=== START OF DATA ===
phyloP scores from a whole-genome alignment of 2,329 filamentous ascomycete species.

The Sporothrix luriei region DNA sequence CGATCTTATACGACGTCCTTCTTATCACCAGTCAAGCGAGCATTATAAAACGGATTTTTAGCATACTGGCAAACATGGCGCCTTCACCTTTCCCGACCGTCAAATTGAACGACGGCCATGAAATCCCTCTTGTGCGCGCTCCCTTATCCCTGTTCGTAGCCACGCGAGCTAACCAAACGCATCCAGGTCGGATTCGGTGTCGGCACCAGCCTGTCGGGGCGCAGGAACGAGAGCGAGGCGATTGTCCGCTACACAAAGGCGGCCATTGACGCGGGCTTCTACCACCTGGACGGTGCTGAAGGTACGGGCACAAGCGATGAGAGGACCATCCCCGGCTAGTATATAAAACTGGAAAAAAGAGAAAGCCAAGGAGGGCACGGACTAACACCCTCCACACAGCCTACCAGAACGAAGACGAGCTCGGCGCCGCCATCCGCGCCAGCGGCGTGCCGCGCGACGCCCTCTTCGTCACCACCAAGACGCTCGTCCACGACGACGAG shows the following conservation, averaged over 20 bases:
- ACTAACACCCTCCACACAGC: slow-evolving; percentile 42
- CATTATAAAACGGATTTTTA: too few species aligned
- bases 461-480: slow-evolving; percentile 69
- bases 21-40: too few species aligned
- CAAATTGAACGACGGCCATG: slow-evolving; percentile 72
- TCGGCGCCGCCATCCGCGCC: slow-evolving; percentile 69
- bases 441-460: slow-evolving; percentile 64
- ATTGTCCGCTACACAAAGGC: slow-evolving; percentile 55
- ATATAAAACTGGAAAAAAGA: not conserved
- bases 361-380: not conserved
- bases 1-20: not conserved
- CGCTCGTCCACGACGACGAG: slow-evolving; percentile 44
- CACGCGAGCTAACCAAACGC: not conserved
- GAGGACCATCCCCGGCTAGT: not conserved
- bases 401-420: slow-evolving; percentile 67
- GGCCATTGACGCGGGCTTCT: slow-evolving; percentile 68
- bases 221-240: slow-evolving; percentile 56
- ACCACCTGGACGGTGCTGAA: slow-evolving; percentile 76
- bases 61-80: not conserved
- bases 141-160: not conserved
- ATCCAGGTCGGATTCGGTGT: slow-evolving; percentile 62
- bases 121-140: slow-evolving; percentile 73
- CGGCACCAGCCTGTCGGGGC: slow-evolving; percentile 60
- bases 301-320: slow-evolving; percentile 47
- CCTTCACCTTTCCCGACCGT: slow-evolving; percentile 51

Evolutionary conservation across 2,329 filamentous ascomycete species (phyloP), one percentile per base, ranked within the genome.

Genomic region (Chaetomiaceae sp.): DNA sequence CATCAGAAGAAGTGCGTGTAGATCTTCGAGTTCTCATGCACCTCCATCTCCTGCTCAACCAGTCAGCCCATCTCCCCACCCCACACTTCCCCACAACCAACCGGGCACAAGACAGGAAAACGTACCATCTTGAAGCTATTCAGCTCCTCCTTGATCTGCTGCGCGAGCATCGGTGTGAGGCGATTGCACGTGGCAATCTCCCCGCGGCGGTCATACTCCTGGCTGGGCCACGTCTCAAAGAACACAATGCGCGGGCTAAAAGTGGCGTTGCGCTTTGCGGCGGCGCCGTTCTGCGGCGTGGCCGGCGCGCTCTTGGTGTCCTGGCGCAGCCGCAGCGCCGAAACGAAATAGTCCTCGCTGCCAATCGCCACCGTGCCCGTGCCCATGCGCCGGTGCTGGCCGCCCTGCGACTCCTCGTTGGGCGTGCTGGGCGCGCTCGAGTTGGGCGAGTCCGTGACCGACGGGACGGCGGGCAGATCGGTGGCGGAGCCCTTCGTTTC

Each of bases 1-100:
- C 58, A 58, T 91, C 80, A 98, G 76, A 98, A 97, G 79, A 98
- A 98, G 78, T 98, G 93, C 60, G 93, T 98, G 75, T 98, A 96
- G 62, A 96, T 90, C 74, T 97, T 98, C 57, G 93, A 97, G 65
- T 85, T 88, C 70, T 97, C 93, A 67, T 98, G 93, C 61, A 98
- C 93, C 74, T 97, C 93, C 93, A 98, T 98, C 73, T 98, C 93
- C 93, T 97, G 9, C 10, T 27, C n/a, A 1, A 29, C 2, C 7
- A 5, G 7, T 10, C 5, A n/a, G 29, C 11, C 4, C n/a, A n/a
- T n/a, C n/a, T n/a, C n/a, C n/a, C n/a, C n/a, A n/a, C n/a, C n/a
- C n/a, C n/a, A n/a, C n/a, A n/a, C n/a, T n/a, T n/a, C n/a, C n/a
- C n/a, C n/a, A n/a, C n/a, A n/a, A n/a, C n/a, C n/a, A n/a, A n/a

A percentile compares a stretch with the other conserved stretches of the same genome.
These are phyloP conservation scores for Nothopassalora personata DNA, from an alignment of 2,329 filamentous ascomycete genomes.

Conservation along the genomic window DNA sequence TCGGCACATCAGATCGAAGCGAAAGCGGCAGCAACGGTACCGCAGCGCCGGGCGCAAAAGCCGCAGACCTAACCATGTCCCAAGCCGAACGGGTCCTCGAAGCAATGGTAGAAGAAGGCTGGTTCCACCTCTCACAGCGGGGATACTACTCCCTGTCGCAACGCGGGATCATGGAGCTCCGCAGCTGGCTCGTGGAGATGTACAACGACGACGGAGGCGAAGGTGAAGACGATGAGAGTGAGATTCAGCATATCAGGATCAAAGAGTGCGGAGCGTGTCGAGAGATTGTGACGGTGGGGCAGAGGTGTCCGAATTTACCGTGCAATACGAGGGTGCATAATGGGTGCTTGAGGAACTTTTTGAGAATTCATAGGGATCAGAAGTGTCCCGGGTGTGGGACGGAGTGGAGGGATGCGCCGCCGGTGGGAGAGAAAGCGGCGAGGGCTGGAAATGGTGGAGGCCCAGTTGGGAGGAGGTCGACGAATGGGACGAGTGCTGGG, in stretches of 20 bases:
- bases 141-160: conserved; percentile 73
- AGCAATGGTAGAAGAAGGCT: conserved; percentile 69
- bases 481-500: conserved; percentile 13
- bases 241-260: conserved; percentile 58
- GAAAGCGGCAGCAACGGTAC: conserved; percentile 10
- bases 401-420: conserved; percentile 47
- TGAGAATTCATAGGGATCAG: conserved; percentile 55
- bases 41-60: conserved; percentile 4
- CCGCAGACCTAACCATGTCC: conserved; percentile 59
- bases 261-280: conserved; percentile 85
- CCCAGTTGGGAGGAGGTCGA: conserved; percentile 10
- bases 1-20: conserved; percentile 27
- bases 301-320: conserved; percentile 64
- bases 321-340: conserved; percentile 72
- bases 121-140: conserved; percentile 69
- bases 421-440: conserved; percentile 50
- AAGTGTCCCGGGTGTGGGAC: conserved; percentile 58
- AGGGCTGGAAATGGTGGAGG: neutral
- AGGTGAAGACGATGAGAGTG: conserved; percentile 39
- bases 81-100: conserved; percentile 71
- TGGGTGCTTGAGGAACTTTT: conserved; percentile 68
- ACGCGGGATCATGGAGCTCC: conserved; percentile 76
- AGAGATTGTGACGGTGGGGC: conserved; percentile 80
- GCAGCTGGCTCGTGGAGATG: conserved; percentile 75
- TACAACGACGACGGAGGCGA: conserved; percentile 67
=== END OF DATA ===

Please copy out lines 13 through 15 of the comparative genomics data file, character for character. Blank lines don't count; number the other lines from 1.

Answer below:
- bases 1-20: not conserved
- CGCTCGTCCACGACGACGAG: slow-evolving; percentile 44
- CACGCGAGCTAACCAAACGC: not conserved